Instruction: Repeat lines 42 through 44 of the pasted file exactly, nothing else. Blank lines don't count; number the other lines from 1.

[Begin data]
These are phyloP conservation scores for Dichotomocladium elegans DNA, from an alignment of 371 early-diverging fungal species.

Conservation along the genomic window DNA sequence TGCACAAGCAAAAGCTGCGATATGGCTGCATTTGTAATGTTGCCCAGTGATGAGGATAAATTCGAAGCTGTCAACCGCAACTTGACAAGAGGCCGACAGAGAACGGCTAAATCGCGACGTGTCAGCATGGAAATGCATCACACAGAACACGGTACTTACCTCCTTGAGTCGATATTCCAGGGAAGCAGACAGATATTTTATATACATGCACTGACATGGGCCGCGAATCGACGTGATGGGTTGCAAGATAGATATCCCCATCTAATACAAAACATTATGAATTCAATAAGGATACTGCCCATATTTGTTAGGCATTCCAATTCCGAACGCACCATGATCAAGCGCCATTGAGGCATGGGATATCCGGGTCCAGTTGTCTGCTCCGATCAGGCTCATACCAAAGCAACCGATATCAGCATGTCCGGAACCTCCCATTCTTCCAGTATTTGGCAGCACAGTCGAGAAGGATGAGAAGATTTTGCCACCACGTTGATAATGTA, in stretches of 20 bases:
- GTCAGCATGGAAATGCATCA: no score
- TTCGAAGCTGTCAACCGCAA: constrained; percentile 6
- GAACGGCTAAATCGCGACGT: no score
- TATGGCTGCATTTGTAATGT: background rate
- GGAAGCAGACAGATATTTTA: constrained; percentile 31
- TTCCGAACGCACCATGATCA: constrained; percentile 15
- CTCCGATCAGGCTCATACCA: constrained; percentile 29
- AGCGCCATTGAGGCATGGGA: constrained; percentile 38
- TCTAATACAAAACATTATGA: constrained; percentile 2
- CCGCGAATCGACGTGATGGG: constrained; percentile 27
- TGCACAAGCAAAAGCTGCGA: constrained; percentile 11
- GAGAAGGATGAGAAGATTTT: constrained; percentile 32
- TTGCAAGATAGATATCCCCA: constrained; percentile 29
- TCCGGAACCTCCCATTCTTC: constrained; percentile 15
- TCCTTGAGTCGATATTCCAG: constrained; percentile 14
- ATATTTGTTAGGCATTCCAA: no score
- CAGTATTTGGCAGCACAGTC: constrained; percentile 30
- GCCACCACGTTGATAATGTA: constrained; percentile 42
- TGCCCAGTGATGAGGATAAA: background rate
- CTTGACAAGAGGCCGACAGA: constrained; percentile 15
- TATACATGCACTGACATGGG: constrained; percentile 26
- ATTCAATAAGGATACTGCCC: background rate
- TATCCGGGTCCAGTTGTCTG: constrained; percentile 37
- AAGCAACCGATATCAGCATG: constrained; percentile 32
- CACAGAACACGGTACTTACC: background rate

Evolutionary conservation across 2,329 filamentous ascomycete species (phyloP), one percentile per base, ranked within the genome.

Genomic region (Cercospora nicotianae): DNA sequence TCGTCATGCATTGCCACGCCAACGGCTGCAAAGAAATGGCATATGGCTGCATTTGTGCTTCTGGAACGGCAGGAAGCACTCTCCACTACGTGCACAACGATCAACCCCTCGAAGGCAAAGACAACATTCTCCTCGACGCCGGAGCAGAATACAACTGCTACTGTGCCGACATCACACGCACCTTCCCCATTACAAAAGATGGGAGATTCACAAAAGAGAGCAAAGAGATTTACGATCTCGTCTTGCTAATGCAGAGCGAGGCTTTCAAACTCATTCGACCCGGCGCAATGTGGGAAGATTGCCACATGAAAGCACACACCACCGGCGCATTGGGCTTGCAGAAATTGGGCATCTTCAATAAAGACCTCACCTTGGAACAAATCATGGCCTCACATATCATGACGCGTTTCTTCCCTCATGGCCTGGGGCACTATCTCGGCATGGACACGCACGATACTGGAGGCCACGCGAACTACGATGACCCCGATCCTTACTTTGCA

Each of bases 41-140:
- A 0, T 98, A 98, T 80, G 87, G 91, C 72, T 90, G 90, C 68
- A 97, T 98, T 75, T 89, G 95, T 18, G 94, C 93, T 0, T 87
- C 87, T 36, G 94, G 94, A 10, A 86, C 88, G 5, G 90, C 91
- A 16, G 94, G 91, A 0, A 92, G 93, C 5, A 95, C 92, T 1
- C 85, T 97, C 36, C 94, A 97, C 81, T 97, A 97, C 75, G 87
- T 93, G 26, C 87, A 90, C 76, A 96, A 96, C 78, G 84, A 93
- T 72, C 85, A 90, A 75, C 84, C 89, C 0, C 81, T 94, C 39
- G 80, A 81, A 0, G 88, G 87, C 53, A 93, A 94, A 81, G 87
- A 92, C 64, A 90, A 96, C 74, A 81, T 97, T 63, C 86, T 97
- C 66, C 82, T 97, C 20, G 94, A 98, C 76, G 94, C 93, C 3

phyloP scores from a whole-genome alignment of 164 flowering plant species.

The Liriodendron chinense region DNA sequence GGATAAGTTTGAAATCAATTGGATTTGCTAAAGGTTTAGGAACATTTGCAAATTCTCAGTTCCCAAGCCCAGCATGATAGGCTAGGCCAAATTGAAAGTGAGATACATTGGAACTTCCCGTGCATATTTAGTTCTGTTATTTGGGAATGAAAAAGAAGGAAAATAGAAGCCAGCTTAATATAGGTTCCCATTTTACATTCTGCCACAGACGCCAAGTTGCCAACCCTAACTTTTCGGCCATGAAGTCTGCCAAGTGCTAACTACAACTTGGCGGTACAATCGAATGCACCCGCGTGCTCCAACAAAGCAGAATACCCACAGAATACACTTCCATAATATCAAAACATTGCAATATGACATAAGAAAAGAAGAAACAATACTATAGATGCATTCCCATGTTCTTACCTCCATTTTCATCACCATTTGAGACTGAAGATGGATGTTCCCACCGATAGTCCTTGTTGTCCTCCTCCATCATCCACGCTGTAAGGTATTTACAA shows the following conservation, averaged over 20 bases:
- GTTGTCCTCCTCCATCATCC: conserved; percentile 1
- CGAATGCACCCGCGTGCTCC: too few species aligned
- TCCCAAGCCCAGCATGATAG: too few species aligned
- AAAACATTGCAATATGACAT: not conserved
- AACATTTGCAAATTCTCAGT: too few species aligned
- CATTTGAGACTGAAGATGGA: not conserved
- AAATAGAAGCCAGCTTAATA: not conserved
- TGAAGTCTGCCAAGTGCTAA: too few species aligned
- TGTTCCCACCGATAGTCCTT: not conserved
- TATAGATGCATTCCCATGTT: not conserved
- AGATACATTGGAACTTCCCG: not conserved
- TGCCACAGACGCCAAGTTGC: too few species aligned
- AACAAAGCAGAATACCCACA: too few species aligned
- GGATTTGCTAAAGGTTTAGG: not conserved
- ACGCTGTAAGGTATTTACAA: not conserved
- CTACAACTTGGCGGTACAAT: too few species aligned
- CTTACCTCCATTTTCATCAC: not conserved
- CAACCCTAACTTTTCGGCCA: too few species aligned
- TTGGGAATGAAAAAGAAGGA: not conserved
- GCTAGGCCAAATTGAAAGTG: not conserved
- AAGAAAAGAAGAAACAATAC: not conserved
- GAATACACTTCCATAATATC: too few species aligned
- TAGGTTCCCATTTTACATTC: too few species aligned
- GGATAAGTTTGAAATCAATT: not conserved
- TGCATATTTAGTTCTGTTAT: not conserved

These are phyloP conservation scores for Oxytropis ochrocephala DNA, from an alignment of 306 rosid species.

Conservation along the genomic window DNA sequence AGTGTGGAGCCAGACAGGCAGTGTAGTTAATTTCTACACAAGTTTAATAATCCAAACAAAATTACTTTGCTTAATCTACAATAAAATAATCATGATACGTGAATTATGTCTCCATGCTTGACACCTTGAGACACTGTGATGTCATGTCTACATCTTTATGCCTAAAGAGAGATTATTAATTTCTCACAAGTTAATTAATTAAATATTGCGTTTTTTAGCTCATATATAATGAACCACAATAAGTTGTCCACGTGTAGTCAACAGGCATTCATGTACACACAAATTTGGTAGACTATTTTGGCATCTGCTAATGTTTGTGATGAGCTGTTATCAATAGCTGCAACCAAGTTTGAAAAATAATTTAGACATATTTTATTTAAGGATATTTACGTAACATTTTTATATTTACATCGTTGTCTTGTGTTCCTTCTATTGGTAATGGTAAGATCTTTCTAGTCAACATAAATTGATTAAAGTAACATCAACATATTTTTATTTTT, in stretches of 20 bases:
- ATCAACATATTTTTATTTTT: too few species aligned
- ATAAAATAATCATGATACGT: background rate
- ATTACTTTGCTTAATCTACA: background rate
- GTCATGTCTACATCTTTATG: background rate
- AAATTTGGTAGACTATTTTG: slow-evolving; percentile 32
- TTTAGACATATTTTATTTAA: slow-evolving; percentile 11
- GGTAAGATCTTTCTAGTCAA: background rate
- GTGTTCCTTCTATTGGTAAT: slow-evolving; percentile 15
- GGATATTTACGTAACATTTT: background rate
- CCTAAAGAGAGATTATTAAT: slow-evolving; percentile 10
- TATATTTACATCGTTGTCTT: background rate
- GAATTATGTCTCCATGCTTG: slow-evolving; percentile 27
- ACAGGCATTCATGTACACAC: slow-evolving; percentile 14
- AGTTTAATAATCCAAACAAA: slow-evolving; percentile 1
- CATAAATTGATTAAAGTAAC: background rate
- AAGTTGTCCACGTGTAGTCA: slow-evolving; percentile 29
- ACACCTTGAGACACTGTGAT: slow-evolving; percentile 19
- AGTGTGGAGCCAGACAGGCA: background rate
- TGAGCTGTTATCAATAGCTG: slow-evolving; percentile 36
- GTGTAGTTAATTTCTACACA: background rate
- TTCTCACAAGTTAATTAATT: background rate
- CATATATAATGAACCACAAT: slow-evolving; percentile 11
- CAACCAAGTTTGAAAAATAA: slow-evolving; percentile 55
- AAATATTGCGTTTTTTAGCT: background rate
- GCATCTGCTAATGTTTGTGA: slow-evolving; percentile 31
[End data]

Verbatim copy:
The Liriodendron chinense region DNA sequence GGATAAGTTTGAAATCAATTGGATTTGCTAAAGGTTTAGGAACATTTGCAAATTCTCAGTTCCCAAGCCCAGCATGATAGGCTAGGCCAAATTGAAAGTGAGATACATTGGAACTTCCCGTGCATATTTAGTTCTGTTATTTGGGAATGAAAAAGAAGGAAAATAGAAGCCAGCTTAATATAGGTTCCCATTTTACATTCTGCCACAGACGCCAAGTTGCCAACCCTAACTTTTCGGCCATGAAGTCTGCCAAGTGCTAACTACAACTTGGCGGTACAATCGAATGCACCCGCGTGCTCCAACAAAGCAGAATACCCACAGAATACACTTCCATAATATCAAAACATTGCAATATGACATAAGAAAAGAAGAAACAATACTATAGATGCATTCCCATGTTCTTACCTCCATTTTCATCACCATTTGAGACTGAAGATGGATGTTCCCACCGATAGTCCTTGTTGTCCTCCTCCATCATCCACGCTGTAAGGTATTTACAA shows the following conservation, averaged over 20 bases:
- GTTGTCCTCCTCCATCATCC: conserved; percentile 1
- CGAATGCACCCGCGTGCTCC: too few species aligned